Let me first off say that counting macros is NOT for everyone. It can become an obsessive habit and it can be a time-consuming habit if you’re not willing to eat a bit more “plain” and “basic” – but it can be very effective!
I’ve seen a helpful metaphor before that compares tracking food to budgeting. Refusing to track your food in SOME way and expecting big results by making ‘smart choices’ is kind of like refusing to budget and expecting to save money by being ‘money conscious’. Can it work? Sure it can, but why leave it to chance if you’re making the effort anyways.
If left unplanned, you’ll almost always eat (and spend) more than you realize. I can very confidently back up both of these claims from personal experiences. How else do you learn!?
With that being said, have I seen clients track their macros almost perfectly and still not see a ton of results? Most definitely, and there are usually a few explanations to this, but I will make sure to highlight the ones that I think are the most important.
#1 – You Are Filling Your Intake with Poor Food Choices
Personally, as both a coach and someone that has tracked macros for many years, this is my number one issue with the concept. It glorifies that you can “eat what you want” and still see progress, feel great, and have abs. This is so much farther from the truth, but how else do you advertise to potential clients, right? Wrong.
If you can hit your macros with pizza, sugar, and void of any vegetables – wow. This is impressive, but I bet you don’t “feel” as good as you think you should, or look as good as you want to. This is because the quality of foods is so important to your overall progress.
There are a number of known foods that cause inflammation of the body in many people. These include, but are not limited to, dairy, gluten, sugar, eggs, and nuts/seeds. So if a large amount of your diet includes foods in these categories and you are feeling fatigued, bloated, and not seeing the progress you want – it could very largely be due to the types of foods you are eating, not the quantities.
Also, there are these things called micronutrients which include vitamins and minerals. These are found mostly in whole, unprocessed foods like fruits, vegetables, whole grains, healthy fats, and lean proteins. They are essential to your body functioning optimally, recovering well, and performing well for you on a daily basis (this includes assisting in burning body-fat and maintaining muscle).
#2 – You Are “Guesstimating” Too Often How Much You Are Eating
For those that start tracking for the first time, you can attest to how eye-opening it is to track your food and realize how much you are truly eating! We always like to believe the best of ourselves. We don’t eat THAT badly, we eat salads, we drink water…but what about all of that cheese, croutons, and excessive ranch on the salad? Or the few beers we had after work with co-workers…every day this week?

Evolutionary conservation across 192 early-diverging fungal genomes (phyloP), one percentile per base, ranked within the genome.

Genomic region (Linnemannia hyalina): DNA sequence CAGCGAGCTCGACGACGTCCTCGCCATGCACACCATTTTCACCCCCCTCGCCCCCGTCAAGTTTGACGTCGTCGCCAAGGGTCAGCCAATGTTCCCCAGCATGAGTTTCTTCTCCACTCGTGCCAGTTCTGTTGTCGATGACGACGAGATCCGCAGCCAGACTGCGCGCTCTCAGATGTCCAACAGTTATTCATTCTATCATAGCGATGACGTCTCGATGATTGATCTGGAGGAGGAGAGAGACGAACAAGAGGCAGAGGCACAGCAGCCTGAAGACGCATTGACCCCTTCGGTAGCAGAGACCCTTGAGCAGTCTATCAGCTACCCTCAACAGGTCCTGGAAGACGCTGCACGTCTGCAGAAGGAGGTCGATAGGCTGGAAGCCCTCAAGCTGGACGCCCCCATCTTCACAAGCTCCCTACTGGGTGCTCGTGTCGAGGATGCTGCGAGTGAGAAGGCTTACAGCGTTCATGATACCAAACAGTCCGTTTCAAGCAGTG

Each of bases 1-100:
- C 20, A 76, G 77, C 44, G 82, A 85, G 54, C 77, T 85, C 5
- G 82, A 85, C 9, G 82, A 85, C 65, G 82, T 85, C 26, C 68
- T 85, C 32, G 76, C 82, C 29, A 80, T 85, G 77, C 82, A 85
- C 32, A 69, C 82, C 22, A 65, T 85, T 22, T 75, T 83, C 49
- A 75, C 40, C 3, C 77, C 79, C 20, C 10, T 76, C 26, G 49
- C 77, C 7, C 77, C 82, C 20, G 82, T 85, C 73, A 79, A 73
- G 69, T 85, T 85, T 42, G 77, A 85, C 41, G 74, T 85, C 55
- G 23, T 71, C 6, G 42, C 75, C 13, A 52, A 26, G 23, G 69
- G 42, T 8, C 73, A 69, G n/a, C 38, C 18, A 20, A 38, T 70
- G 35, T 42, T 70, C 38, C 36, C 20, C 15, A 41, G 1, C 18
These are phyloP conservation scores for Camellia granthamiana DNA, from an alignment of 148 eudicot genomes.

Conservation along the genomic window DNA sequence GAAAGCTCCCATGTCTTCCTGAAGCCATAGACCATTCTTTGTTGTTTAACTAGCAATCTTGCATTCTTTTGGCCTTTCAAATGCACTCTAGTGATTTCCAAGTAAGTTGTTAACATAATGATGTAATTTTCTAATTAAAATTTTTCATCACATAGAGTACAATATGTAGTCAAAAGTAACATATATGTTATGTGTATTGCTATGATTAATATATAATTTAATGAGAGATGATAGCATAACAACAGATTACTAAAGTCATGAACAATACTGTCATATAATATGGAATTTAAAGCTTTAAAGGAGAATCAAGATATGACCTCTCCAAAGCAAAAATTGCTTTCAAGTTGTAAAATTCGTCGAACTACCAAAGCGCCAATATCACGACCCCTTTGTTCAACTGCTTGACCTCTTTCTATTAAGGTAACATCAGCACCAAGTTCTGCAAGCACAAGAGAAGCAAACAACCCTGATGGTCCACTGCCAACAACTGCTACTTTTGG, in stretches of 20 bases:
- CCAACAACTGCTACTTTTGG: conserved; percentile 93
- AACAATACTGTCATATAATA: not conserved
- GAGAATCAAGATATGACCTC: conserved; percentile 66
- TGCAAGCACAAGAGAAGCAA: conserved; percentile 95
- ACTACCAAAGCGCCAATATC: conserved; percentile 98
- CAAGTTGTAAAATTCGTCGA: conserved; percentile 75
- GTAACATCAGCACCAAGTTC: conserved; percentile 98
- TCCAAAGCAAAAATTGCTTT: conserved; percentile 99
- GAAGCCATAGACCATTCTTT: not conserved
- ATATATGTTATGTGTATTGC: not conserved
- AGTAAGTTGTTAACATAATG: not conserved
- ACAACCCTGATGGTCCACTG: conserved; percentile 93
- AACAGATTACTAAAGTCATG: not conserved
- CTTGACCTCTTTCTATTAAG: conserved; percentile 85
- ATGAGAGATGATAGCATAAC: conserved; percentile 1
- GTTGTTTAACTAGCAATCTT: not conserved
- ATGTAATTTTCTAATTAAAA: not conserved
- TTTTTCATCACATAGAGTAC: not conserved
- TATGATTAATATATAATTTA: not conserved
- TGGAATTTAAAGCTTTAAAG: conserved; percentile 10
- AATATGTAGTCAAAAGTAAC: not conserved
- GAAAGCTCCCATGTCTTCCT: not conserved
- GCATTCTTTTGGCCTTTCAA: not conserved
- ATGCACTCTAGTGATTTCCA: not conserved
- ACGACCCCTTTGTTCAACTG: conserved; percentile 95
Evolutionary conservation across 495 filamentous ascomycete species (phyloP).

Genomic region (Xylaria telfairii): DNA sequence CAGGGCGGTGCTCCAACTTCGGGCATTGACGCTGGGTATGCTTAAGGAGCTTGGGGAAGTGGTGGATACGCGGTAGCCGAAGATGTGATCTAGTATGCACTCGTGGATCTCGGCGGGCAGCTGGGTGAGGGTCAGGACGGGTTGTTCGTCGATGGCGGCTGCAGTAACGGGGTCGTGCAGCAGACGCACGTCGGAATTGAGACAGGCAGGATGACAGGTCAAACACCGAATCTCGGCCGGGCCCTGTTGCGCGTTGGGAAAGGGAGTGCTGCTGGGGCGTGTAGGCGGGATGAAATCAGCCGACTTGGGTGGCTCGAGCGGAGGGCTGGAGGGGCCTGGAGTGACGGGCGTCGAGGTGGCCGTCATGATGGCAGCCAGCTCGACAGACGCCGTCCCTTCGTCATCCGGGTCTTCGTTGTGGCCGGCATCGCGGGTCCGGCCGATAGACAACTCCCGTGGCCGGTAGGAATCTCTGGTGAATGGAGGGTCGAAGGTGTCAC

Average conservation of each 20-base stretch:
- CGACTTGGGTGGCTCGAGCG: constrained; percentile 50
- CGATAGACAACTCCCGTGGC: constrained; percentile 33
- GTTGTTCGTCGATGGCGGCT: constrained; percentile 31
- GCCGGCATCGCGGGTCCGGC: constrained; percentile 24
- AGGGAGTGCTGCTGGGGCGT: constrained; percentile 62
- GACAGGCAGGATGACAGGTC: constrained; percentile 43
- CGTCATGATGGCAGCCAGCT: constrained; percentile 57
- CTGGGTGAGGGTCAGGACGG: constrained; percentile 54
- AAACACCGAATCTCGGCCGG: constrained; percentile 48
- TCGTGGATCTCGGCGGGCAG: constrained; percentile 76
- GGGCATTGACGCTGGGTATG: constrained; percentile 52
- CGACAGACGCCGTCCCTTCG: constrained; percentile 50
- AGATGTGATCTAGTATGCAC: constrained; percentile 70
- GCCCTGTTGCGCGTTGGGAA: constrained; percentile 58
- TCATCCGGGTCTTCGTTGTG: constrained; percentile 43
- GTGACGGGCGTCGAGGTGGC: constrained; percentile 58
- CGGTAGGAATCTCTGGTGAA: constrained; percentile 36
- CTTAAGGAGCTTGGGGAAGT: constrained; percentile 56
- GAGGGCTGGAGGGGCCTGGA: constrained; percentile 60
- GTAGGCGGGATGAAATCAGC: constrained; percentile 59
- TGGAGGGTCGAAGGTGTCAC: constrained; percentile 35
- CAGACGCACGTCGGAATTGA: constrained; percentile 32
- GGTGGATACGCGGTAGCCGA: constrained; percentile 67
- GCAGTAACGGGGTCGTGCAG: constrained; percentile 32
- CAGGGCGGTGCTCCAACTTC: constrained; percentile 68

Do we remember those and how often they happen?
Or maybe you think you’re eating ½ a cup of rice, but it’s actually 2 cups? Or that ¼ serving size of almonds is actually the entire bag?
These things can add up to 100’s of additional calories throughout the day and 1000’s throughout the week. Which can mean that scale isn’t moving in the way we want.
Introduce the food scale! Go back to measuring each thing you eat to hold yourself accountable and realize truly how much we might give ourselves the benefit of the doubt.
#3 – Your Binges Are Neutralizing or Even Out-Weighing Your Deficit.
It’s Saturday afternoon, you kicked butt all week and you even worked out this morning with a brutal partner WOD that caused you to sweat your butt off. Your friends call you up and want to go for dinner tonight, so you join!
You have a couple drinks at dinner and a “sensible” dinner. Then you go out afterwards and have a couple of more drinks, but aren’t even buzzed. Nothing crazy.
You go to do your measurements in the upcoming week and no progress…or maybe your weight is even up a couple of pounds. HOW?!
Well…that night out, that wasn’t THAT bad, was worse than we realize. Restaurant food sadly has a ton of sodium, usually way more fat than we realize, and we tend to under-estimate how many calories we’re actually taking in. And unfortunately, alcohol adds up. Fast.
That night out could set you back a whole week of progress, and if you’re doing that almost every weekend, chances are you probably aren’t seeing a ton of great movement towards your goals.
Like I mentioned, counting macronutrients and tracking your intake can be SUPER helpful and effective, and it CAN provide a lifestyle, but that lifestyle needs to be realistic in terms of balance. Eat real food most of the time. Take in nutrients and vitamins via vegetables, fruits, whole grains, healthy fats, and lean proteins 80-90% of the time and your body will thank you.
Stop trying to game the system! Your body knows the rules way better than you do.